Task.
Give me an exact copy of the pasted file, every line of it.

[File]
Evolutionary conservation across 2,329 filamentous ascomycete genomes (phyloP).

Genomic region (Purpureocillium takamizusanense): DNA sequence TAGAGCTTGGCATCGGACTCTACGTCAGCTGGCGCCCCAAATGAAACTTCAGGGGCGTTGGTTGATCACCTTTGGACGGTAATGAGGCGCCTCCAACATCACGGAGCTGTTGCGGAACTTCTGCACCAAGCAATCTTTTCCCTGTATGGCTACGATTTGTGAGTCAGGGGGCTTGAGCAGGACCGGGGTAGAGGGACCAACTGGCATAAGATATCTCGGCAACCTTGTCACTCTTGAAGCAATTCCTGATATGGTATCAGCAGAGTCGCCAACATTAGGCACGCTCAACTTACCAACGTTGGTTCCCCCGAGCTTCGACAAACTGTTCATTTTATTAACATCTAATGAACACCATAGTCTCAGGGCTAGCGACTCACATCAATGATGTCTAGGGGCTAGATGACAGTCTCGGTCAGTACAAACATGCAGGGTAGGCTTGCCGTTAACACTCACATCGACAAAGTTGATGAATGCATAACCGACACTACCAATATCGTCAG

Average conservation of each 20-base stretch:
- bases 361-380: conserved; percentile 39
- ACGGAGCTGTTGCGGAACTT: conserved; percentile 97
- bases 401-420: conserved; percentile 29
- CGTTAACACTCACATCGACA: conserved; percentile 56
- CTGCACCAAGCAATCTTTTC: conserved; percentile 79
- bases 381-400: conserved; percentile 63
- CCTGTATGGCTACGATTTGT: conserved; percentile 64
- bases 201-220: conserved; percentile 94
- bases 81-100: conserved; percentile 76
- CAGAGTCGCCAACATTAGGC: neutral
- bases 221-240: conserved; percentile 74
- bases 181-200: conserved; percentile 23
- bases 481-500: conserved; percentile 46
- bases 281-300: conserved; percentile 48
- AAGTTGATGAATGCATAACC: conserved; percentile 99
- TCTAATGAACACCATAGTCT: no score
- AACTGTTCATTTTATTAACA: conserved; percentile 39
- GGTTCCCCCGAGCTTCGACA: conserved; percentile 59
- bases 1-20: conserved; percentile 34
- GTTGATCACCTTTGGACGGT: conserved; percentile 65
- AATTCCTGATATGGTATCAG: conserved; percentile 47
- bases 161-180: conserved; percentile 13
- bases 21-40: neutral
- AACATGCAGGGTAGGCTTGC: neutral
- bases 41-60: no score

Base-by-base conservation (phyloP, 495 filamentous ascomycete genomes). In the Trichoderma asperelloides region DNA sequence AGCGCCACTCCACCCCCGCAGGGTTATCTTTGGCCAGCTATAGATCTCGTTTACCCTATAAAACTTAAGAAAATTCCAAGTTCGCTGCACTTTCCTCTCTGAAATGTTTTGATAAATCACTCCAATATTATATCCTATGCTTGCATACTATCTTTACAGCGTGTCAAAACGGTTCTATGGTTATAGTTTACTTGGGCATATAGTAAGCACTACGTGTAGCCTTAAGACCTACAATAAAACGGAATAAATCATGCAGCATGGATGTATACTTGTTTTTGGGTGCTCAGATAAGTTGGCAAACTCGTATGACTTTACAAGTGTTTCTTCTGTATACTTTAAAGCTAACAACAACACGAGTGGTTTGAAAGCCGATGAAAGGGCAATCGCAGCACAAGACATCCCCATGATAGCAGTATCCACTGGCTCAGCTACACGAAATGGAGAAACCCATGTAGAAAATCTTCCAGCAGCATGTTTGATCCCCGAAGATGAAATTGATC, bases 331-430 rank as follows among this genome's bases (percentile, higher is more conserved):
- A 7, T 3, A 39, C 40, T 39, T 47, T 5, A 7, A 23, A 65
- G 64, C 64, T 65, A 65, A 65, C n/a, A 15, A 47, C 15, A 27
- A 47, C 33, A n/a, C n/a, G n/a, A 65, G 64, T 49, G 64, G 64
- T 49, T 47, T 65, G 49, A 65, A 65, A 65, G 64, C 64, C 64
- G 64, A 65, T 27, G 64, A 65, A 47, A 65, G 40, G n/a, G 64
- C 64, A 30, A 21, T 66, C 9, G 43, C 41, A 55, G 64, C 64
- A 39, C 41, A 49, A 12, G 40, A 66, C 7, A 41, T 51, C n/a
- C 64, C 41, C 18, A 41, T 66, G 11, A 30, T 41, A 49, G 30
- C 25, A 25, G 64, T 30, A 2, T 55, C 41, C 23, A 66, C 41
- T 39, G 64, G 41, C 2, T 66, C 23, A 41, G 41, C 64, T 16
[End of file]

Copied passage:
Evolutionary conservation across 2,329 filamentous ascomycete genomes (phyloP).

Genomic region (Purpureocillium takamizusanense): DNA sequence TAGAGCTTGGCATCGGACTCTACGTCAGCTGGCGCCCCAAATGAAACTTCAGGGGCGTTGGTTGATCACCTTTGGACGGTAATGAGGCGCCTCCAACATCACGGAGCTGTTGCGGAACTTCTGCACCAAGCAATCTTTTCCCTGTATGGCTACGATTTGTGAGTCAGGGGGCTTGAGCAGGACCGGGGTAGAGGGACCAACTGGCATAAGATATCTCGGCAACCTTGTCACTCTTGAAGCAATTCCTGATATGGTATCAGCAGAGTCGCCAACATTAGGCACGCTCAACTTACCAACGTTGGTTCCCCCGAGCTTCGACAAACTGTTCATTTTATTAACATCTAATGAACACCATAGTCTCAGGGCTAGCGACTCACATCAATGATGTCTAGGGGCTAGATGACAGTCTCGGTCAGTACAAACATGCAGGGTAGGCTTGCCGTTAACACTCACATCGACAAAGTTGATGAATGCATAACCGACACTACCAATATCGTCAG

Average conservation of each 20-base stretch:
- bases 361-380: conserved; percentile 39
- ACGGAGCTGTTGCGGAACTT: conserved; percentile 97
- bases 401-420: conserved; percentile 29
- CGTTAACACTCACATCGACA: conserved; percentile 56
- CTGCACCAAGCAATCTTTTC: conserved; percentile 79
- bases 381-400: conserved; percentile 63
- CCTGTATGGCTACGATTTGT: conserved; percentile 64
- bases 201-220: conserved; percentile 94
- bases 81-100: conserved; percentile 76
- CAGAGTCGCCAACATTAGGC: neutral
- bases 221-240: conserved; percentile 74
- bases 181-200: conserved; percentile 23
- bases 481-500: conserved; percentile 46
- bases 281-300: conserved; percentile 48
- AAGTTGATGAATGCATAACC: conserved; percentile 99
- TCTAATGAACACCATAGTCT: no score
- AACTGTTCATTTTATTAACA: conserved; percentile 39
- GGTTCCCCCGAGCTTCGACA: conserved; percentile 59
- bases 1-20: conserved; percentile 34
- GTTGATCACCTTTGGACGGT: conserved; percentile 65
- AATTCCTGATATGGTATCAG: conserved; percentile 47
- bases 161-180: conserved; percentile 13
- bases 21-40: neutral
- AACATGCAGGGTAGGCTTGC: neutral
- bases 41-60: no score

Base-by-base conservation (phyloP, 495 filamentous ascomycete genomes). In the Trichoderma asperelloides region DNA sequence AGCGCCACTCCACCCCCGCAGGGTTATCTTTGGCCAGCTATAGATCTCGTTTACCCTATAAAACTTAAGAAAATTCCAAGTTCGCTGCACTTTCCTCTCTGAAATGTTTTGATAAATCACTCCAATATTATATCCTATGCTTGCATACTATCTTTACAGCGTGTCAAAACGGTTCTATGGTTATAGTTTACTTGGGCATATAGTAAGCACTACGTGTAGCCTTAAGACCTACAATAAAACGGAATAAATCATGCAGCATGGATGTATACTTGTTTTTGGGTGCTCAGATAAGTTGGCAAACTCGTATGACTTTACAAGTGTTTCTTCTGTATACTTTAAAGCTAACAACAACACGAGTGGTTTGAAAGCCGATGAAAGGGCAATCGCAGCACAAGACATCCCCATGATAGCAGTATCCACTGGCTCAGCTACACGAAATGGAGAAACCCATGTAGAAAATCTTCCAGCAGCATGTTTGATCCCCGAAGATGAAATTGATC, bases 331-430 rank as follows among this genome's bases (percentile, higher is more conserved):
- A 7, T 3, A 39, C 40, T 39, T 47, T 5, A 7, A 23, A 65
- G 64, C 64, T 65, A 65, A 65, C n/a, A 15, A 47, C 15, A 27
- A 47, C 33, A n/a, C n/a, G n/a, A 65, G 64, T 49, G 64, G 64
- T 49, T 47, T 65, G 49, A 65, A 65, A 65, G 64, C 64, C 64
- G 64, A 65, T 27, G 64, A 65, A 47, A 65, G 40, G n/a, G 64
- C 64, A 30, A 21, T 66, C 9, G 43, C 41, A 55, G 64, C 64
- A 39, C 41, A 49, A 12, G 40, A 66, C 7, A 41, T 51, C n/a
- C 64, C 41, C 18, A 41, T 66, G 11, A 30, T 41, A 49, G 30
- C 25, A 25, G 64, T 30, A 2, T 55, C 41, C 23, A 66, C 41
- T 39, G 64, G 41, C 2, T 66, C 23, A 41, G 41, C 64, T 16